Cerberus functions by using several DayZero signature-free techniques that can be split into three principal parts. First, Cerberus is listening to every process running on your computer, even those you don’t know are there. Cerberus is able to quickly detect suspect behavior. At this point, Cerberus raises a red flag, or, what we call a smoke signal.

As soon as the smoke signal appears, Cerberus uses a containment technique while the malware’s communications are being analyzed. This containment technique is used for quick reaction to threat and also acts as both a deterrent and sometimes is the only solution needed as Cerberus may bring the malware under control or exhaust its useful life. Cerberus is able to contain a suspect within milliseconds versus the much longer reaction time of other techniques. This step also allows marginal suspects to be analyzed without disturbing legitimate processes. This is of growing importance as many sites attempt to gather data for marketing purposes and may utilize techniques very similar to some worms and spyware.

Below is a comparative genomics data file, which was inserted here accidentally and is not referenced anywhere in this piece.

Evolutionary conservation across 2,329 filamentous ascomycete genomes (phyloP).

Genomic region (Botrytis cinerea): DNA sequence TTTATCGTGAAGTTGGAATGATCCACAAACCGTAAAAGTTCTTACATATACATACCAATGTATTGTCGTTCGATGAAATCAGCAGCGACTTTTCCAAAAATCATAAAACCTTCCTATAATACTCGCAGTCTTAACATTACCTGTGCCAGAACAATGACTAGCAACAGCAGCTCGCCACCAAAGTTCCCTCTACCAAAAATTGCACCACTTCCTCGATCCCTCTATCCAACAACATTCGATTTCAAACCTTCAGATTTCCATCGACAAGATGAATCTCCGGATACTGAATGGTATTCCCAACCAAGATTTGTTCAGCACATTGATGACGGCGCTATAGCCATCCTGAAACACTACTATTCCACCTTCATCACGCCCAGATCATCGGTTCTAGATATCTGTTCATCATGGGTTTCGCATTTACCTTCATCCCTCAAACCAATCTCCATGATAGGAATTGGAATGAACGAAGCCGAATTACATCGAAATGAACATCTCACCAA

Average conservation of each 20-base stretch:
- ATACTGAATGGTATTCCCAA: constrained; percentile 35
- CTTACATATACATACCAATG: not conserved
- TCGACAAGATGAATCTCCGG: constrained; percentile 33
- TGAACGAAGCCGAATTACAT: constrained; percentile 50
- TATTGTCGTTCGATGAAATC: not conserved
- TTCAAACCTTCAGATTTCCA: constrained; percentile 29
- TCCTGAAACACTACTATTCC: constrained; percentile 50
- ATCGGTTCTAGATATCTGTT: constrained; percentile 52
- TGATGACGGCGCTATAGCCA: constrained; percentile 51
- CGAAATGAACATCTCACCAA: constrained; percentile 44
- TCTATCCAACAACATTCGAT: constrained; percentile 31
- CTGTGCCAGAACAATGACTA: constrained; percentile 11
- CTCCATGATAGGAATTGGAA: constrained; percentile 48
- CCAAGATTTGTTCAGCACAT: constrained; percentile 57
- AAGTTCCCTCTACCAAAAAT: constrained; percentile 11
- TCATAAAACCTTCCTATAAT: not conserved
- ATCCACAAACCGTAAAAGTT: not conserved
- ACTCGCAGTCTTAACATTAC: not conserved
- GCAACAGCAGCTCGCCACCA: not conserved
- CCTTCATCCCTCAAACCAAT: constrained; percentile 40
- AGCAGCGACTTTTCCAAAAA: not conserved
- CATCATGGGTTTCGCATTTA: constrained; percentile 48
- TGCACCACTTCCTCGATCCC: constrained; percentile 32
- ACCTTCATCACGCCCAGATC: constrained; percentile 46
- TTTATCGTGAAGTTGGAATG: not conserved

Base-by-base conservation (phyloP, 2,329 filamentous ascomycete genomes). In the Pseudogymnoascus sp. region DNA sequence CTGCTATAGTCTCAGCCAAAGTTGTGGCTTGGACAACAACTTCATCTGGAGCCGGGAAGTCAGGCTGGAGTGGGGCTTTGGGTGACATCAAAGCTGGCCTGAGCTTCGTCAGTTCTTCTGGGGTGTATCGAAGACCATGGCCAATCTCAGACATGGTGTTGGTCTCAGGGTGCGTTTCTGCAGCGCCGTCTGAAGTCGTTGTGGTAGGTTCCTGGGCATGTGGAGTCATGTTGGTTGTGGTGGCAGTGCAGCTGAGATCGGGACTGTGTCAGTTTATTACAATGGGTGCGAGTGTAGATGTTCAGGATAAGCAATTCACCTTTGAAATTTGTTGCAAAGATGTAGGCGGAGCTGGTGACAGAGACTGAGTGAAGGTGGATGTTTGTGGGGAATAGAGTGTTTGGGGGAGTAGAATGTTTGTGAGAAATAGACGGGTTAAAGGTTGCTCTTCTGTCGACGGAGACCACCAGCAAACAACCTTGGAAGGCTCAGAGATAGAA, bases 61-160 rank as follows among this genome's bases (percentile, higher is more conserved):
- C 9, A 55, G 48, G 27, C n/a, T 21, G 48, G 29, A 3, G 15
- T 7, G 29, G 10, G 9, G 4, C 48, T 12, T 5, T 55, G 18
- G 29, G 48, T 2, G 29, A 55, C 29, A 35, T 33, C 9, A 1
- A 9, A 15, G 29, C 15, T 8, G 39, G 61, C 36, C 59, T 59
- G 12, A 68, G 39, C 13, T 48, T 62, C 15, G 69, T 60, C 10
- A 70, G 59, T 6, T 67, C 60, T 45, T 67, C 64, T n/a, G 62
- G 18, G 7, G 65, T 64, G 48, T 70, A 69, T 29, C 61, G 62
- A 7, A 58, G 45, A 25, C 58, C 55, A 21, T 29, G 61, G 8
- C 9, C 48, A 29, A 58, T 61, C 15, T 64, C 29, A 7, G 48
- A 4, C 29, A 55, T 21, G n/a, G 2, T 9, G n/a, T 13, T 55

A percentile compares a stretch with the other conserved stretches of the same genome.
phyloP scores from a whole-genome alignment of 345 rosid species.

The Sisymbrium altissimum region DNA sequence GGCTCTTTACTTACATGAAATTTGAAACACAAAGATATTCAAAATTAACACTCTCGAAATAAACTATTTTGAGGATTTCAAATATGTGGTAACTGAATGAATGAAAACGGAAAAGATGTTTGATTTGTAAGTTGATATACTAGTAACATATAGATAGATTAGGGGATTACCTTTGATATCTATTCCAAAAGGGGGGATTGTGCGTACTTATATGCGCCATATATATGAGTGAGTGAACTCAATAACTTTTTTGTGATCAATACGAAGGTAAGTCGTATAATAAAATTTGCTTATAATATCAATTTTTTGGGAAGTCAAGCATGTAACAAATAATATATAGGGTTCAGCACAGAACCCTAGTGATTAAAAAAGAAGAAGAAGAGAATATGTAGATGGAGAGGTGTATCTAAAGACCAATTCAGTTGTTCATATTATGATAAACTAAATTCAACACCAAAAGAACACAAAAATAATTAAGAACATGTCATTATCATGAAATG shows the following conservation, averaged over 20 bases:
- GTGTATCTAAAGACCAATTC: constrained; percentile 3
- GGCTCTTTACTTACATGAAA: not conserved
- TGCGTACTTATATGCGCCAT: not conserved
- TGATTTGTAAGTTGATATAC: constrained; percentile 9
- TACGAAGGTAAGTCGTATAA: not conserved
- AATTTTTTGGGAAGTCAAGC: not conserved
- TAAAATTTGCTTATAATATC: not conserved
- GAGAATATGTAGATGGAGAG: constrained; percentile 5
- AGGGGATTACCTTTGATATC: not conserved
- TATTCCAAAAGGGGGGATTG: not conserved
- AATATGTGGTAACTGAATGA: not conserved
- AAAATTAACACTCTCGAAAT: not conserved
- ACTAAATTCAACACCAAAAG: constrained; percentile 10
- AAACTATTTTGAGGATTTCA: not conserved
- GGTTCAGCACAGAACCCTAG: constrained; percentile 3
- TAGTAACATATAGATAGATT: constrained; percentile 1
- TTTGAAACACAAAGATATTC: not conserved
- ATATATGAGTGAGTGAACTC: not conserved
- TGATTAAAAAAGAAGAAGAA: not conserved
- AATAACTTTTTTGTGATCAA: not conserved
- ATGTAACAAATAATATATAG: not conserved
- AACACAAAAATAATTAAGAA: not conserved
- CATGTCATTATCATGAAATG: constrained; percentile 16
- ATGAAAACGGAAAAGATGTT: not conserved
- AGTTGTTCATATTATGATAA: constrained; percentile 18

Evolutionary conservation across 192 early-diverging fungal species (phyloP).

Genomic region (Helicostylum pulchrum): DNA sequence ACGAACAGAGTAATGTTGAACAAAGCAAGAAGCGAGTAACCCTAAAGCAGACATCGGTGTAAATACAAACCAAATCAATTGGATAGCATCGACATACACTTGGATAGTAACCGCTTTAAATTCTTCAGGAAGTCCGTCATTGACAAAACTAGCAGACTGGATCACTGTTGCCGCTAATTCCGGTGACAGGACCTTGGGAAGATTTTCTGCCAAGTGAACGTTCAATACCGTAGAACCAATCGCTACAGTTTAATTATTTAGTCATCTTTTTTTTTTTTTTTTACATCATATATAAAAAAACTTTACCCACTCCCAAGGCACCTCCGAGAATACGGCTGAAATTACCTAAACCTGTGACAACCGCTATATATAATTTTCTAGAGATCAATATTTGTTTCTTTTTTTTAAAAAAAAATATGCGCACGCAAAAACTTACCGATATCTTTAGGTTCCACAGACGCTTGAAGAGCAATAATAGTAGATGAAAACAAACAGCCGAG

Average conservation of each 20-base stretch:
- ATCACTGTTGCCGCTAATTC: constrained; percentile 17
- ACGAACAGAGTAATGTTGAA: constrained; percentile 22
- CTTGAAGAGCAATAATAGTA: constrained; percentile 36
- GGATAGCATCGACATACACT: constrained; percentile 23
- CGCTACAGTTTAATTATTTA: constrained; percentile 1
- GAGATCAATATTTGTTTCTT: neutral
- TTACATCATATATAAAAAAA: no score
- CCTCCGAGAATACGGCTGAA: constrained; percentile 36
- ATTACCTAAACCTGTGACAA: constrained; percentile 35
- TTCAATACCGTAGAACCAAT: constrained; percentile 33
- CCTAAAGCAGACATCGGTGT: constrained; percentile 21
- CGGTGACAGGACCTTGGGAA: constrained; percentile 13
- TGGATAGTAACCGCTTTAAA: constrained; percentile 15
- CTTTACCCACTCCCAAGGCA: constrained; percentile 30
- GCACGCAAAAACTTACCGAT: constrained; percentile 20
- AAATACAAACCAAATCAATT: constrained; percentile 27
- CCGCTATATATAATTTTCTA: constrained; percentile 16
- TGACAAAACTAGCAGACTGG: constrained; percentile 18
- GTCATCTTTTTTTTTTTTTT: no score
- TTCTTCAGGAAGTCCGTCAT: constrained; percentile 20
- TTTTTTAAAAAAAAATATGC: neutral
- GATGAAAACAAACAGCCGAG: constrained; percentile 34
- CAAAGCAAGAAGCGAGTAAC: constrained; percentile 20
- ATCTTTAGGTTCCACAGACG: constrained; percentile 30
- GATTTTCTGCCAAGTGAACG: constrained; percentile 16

The containment often results in modifying a worm’s behavior and if it stops its activity, and is not deemed a threat, it will be released. However, if it tries again, it will be contained again and analysis will begin again. One reason we allow releases to occur is that a legitimate site page may initially act much as a worm, and in fact could be infected. Also, worms are sometimes designed to act only once, or a limited number of times. But, even if a released worm self-mutates, Cerberus is designed to detect it again and take measures since Cerberus does not rely on signatures for detection.

The proprietary analyses that Cerberus performs then determine if the suspect’s actions are malicious or otherwise illegitimate. If its actions persist and are judged malicious or not for legitimate purposes, Cerberus will quarantine the process originating the malicious activity.